Nitro gas is generally used in high-performance classes of automotive drag racing, and to fuel remote control cars, planes, trucks and boats. Nitro gas is a blend of nitromethane, methanol and oil.
Nitromethane is a gas that is derived from propane. The extra oxygen molecules contained within the nitromethane molecule help improve the performance by burning more methanol. The oil component of the nitro fuel is usually a combination of castor and synthetic oil. In addition to the three primary components of the nitro fuel, some other additives are often added to alter some characteristics of the fuel. These additives might include anti-foaming agents and substances to prevent corrosion inside the engine.
Nitro gas fuel can break down and decompose if it is not stored properly. Methanol attracts moisture, which can cause the fuel to get contaminated with water, resulting in poor, slow engine performance in the RC equipment. Ultraviolet light from the sun can break down the nitromethane. To avoid this, it is important to store the fuel in a metal can away from sunlight.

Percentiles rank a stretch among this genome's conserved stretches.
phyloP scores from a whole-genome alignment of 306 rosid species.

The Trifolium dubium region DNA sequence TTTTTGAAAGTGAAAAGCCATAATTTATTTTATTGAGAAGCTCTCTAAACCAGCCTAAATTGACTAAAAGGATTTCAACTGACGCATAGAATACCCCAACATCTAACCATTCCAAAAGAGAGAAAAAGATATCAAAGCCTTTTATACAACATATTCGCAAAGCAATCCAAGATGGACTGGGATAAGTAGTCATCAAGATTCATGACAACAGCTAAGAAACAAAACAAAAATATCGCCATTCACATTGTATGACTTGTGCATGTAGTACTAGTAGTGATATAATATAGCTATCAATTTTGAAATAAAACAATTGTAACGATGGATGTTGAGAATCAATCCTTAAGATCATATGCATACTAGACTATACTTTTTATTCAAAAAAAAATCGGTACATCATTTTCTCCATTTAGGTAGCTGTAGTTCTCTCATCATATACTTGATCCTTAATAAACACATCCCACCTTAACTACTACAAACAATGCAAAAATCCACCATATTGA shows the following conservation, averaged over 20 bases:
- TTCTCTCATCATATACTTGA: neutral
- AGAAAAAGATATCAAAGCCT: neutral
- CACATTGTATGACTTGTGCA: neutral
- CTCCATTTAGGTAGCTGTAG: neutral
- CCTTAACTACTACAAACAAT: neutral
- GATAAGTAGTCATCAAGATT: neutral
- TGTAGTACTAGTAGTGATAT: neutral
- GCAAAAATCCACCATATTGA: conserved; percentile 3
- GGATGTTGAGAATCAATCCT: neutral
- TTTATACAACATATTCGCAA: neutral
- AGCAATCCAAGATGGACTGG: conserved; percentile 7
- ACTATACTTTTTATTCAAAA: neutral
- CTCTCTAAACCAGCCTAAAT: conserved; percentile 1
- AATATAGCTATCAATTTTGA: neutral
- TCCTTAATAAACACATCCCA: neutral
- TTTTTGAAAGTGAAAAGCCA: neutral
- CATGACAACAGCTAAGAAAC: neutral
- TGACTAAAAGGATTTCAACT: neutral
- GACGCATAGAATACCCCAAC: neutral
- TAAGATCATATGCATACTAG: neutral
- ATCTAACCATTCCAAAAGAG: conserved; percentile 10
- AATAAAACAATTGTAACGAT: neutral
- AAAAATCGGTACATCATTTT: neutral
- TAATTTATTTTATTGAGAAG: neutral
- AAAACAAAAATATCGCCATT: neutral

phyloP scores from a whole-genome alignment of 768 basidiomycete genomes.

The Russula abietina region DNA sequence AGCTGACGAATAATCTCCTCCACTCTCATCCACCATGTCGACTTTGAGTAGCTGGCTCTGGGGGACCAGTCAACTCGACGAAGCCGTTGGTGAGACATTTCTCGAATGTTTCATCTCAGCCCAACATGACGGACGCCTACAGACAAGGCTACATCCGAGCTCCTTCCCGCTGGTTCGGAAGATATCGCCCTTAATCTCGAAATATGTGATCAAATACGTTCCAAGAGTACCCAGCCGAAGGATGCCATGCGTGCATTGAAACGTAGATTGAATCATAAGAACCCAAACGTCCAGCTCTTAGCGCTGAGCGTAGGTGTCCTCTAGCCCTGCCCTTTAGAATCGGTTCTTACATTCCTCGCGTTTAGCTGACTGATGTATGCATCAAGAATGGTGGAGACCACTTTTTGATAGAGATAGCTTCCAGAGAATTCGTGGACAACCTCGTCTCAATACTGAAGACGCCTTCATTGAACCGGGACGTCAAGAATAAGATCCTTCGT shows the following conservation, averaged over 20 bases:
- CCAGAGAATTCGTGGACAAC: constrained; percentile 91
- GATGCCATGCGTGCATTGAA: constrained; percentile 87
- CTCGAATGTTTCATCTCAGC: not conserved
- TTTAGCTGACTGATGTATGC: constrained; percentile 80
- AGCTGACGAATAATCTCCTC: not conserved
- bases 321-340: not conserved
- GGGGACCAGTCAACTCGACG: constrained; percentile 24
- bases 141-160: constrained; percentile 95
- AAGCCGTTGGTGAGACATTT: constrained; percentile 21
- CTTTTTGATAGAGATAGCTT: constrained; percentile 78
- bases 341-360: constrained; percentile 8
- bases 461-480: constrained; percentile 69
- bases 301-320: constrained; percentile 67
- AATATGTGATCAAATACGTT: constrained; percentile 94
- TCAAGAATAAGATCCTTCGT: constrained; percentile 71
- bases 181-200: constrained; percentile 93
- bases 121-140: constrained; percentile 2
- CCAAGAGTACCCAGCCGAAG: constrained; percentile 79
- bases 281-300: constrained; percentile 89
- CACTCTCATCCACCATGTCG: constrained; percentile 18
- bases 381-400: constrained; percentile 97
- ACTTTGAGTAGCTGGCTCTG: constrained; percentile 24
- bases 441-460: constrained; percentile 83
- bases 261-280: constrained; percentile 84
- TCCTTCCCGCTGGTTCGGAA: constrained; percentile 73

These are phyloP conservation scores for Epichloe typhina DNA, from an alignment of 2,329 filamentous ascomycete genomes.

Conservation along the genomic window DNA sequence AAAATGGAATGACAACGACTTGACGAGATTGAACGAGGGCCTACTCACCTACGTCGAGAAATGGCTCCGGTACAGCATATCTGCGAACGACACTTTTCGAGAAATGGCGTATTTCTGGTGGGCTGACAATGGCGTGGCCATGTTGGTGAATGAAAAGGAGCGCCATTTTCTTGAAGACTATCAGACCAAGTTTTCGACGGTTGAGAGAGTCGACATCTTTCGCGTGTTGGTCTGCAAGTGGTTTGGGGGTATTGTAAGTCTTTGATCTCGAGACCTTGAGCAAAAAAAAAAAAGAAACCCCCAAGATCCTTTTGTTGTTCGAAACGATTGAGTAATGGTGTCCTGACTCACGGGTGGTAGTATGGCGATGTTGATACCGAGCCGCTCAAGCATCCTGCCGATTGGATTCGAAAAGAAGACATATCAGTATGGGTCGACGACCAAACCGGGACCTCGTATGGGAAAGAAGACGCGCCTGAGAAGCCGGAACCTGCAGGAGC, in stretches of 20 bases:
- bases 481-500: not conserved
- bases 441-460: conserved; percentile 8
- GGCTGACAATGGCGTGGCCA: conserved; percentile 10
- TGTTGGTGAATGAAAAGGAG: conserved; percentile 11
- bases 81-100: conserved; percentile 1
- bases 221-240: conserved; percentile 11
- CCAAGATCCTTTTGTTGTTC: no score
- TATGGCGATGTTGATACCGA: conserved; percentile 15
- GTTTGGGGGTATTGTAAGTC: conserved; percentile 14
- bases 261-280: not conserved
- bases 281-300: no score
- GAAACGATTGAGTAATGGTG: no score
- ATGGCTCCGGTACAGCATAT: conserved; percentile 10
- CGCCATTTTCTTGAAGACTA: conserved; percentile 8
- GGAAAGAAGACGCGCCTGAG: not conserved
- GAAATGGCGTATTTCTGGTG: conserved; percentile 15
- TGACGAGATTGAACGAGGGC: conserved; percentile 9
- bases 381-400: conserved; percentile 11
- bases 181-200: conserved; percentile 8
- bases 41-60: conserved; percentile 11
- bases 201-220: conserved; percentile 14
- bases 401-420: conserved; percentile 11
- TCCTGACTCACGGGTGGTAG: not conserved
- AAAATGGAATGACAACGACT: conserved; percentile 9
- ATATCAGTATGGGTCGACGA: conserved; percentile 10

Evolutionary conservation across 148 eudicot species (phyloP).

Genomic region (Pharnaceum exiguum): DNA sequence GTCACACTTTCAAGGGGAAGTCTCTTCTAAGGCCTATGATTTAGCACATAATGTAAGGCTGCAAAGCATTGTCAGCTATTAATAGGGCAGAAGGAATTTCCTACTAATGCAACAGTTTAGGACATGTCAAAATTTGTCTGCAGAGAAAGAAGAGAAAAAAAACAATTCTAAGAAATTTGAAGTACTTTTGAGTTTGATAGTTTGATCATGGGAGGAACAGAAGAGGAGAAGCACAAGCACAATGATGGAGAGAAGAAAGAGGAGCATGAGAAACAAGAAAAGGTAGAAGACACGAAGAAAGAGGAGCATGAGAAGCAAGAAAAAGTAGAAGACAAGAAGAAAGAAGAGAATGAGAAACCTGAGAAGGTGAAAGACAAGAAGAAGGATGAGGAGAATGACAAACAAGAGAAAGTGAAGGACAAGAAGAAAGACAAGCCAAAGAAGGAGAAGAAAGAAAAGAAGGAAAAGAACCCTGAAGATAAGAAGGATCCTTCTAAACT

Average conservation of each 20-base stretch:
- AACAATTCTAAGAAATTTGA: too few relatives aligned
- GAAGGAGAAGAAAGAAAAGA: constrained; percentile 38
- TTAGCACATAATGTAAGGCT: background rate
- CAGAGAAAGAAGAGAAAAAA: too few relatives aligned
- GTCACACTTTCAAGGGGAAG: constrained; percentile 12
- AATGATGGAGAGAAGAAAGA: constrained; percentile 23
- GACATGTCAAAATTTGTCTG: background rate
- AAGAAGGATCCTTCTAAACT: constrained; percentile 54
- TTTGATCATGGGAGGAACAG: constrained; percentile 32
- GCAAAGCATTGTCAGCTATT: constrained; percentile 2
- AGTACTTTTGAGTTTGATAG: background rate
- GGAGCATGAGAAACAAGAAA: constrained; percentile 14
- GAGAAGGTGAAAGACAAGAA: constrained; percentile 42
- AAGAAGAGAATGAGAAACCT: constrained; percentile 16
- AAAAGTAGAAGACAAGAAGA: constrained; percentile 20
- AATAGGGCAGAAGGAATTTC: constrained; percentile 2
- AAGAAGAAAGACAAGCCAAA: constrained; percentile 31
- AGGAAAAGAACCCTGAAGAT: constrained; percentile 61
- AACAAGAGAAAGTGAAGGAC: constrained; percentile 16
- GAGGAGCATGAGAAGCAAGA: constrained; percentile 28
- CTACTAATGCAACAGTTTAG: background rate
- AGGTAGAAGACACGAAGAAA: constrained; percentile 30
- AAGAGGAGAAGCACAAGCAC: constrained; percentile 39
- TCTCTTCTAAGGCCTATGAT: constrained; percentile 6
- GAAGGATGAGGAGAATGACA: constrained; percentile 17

Most of the engines in RC cars used today are 2-stroke engines, which means it takes two strokes of the piston to complete one engine cycle. Nitro engines typically use a carburetor to mix the fuel and air together, although for some applications where throttling is not required, they have a simple venturi with a spraybar and needle valve.